January as a stock market indicator, The Bottom Line & 45 Charts

Posted by Jon & Don Vialoux Timingthemarket.ca

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The Bottom Line
Investors with a time horizon of two months or less will want to take at least some money off the table following extraordinary gains in November and December (particularly in economically sensitive sectors and sectors that are ending their period of seasonal strength). Investors with a time horizon of more than two months should continue to hold positions, particularly if positions are in equity markets and sectors that benefit from favourable seasonal influences into May/August during a U.S. Pre-election year. – A Look at 45 Charts HERE

January as a stock market indicator

The month of January was named after Janus, the Roman god of gates, doors, beginnings, endings and time. He often is depicted as having two heads facing in opposite directions. One head looks back at the last year while the other looks forward to the beginning of the New Year: January. What does Janus predict for equity markets when looking forward in the month of January?

In 1972, Yale Hirsch completed a study claiming that, “As U.S. equity markets go in January, so go equity markets for the remainder of the year”. Analysts have devised many equity indicators like this based on calendar dates. Many of them, such as the “Super Bowl indicator”, are myths, as they merely play on the odds of historical performance repeating on specific days of the year. Correlation with equity market performance can often be sporadic as they are not tied to a causal relationship such as fundamental recurring events. The January indicator, however, has shown to have some merit.

The purest form of the January indicator predicts that equity market gains in the month of January will continue to the end of the year. Conversely, losses in January predict that results for the full year will be negative. A related theory is more specific. It predicts that gains or losses in the first five trading days of the year are sufficient to determine direction of equity markets by year-end. The January indicator is based on the premise that investors will take advantage of depreciated prices caused by tax selling pressures near the end of the year by accumulating positions in January at attractive prices.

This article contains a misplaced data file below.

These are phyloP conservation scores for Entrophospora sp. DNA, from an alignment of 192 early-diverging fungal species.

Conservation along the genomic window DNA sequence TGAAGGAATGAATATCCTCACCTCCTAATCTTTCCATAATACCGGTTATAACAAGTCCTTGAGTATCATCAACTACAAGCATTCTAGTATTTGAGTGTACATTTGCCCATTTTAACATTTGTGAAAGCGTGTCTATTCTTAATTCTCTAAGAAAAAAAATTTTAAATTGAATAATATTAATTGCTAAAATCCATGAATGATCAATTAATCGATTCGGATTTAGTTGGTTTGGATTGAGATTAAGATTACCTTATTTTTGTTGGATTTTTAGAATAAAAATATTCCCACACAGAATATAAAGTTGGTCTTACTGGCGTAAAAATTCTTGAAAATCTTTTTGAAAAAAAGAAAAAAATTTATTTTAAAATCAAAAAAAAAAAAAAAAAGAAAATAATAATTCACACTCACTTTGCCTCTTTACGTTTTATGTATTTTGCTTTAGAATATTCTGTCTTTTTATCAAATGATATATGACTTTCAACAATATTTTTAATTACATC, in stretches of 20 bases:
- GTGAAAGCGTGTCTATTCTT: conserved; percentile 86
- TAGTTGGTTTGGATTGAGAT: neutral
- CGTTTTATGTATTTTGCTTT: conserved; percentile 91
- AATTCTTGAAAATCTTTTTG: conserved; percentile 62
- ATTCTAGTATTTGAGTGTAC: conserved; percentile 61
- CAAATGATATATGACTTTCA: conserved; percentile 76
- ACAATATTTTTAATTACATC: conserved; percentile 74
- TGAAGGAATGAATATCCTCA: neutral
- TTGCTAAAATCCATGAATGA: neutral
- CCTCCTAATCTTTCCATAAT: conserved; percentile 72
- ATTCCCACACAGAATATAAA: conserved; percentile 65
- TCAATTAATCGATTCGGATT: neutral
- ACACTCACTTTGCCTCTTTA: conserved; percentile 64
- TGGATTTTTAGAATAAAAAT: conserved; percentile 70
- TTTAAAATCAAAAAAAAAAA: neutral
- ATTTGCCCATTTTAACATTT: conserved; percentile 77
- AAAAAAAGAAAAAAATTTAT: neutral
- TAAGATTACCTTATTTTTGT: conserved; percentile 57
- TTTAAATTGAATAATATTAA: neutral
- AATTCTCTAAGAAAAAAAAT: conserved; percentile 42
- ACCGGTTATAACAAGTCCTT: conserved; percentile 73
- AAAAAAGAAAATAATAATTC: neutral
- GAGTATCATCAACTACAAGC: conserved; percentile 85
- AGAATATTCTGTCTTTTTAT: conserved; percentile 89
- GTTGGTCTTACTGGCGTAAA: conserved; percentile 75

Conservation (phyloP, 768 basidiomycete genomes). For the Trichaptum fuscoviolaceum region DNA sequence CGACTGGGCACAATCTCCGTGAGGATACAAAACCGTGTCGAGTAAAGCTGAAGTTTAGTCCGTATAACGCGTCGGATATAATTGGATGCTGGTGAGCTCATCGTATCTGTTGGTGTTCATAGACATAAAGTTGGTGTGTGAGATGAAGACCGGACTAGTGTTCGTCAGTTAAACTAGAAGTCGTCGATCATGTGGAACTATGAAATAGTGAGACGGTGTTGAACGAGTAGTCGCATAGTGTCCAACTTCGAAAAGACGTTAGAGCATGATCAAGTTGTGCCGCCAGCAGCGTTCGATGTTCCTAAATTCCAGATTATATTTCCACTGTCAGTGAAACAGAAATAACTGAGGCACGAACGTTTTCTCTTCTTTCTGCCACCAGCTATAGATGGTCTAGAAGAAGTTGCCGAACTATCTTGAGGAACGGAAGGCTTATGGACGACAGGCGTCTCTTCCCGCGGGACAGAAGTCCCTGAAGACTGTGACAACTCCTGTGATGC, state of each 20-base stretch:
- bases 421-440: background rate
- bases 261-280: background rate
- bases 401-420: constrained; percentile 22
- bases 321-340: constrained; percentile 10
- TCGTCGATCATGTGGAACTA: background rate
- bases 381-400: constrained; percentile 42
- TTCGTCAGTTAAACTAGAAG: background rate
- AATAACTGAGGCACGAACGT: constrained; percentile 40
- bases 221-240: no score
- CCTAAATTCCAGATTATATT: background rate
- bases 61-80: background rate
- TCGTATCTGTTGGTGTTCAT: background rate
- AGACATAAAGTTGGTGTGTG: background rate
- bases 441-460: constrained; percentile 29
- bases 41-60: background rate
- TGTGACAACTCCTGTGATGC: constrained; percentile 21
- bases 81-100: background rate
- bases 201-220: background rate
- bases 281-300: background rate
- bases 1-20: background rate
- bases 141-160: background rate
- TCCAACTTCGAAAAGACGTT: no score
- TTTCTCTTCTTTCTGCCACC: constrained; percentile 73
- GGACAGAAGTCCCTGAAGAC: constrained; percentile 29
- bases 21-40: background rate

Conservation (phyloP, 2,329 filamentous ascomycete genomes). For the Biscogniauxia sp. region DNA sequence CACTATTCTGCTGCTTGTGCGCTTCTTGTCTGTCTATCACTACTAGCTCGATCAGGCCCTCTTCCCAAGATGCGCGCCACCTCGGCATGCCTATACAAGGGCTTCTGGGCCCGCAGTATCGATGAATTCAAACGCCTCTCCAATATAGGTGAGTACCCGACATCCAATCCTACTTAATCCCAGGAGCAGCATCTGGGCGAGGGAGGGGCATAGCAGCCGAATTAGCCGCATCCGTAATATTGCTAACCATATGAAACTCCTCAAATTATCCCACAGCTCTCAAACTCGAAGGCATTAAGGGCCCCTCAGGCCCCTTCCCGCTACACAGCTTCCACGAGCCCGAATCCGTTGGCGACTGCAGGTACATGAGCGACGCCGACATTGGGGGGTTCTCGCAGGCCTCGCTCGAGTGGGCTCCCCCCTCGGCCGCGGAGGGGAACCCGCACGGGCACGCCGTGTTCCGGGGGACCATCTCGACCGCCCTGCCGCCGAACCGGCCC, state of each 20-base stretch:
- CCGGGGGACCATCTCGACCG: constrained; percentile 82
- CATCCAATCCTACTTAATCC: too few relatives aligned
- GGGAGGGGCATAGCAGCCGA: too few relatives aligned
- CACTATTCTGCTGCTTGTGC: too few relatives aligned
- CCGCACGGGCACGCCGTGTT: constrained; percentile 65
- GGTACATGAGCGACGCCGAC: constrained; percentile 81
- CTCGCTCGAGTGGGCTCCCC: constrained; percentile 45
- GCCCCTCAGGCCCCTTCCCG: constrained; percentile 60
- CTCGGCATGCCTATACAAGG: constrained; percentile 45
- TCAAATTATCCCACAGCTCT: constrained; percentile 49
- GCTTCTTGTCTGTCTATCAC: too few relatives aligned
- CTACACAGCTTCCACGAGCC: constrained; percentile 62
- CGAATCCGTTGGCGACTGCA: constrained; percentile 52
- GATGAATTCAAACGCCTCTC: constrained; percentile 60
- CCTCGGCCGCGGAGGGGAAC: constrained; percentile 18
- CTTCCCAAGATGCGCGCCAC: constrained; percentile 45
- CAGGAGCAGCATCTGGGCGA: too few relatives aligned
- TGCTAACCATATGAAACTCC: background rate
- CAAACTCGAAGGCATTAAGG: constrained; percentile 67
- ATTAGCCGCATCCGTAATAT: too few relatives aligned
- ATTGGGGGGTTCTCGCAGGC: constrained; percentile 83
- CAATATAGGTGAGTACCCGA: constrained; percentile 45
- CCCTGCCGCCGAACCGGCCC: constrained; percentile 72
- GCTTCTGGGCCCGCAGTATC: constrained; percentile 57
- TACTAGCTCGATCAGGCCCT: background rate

Data during the past 60 years for the S&P 500 Index confirms validity of the indicator. Out of the 36 years when January ended with gains, 33 ended with year end gains averaging 19.29 percent. That’s a 92 percent success rate. The remaining three years averaged losses of 9.22 percent. Conversely, the 24 years with losses in January recorded 13 years of negative returns averaging a decline of 14.92 percent. That’s a 54 percent success rate. The remaining 11 years showed gains averaging 8.88 percent.
The effect is equally profound when gains are recorded by the S&P 500 Index in the first five days of January. Gains by year end were recorded in 32 of 37 years with an average gain per period of 17.79 percent. That’s an 86% success rate. The remaining five years averaged losses of 12.38 percent. On the other hand, the 23 years that had negative returns in the first five days of trading recorded 11 losses by year end with an average decline per period of 14.52 percent. The rate of success under this scenario was virtually random at 48%. The remaining 12 years with losses in the first five trading days averaged gains of 13.73 percent by year end.

Results conclude that years that start positively show a greater probability of finishing positively. Outcomes are less significant under the opposite scenario when equity markets start the year on a negative note.

What about this year? The S&P 500 Index after the first five trading days in 2011 showed gains of 1.10 percent. Stay tuned for the close on January 31st as a predictor for 2011.

A Look Don’s analysis of 45 Charts HERE

Jon and Don Vialoux are authors of free daily reports on equity markets, sectors, commodities and Exchange Traded Funds. Reports are available at www.timingthemarket.ca and www.equityclock.com . Follow us on Twitter@EquityClock.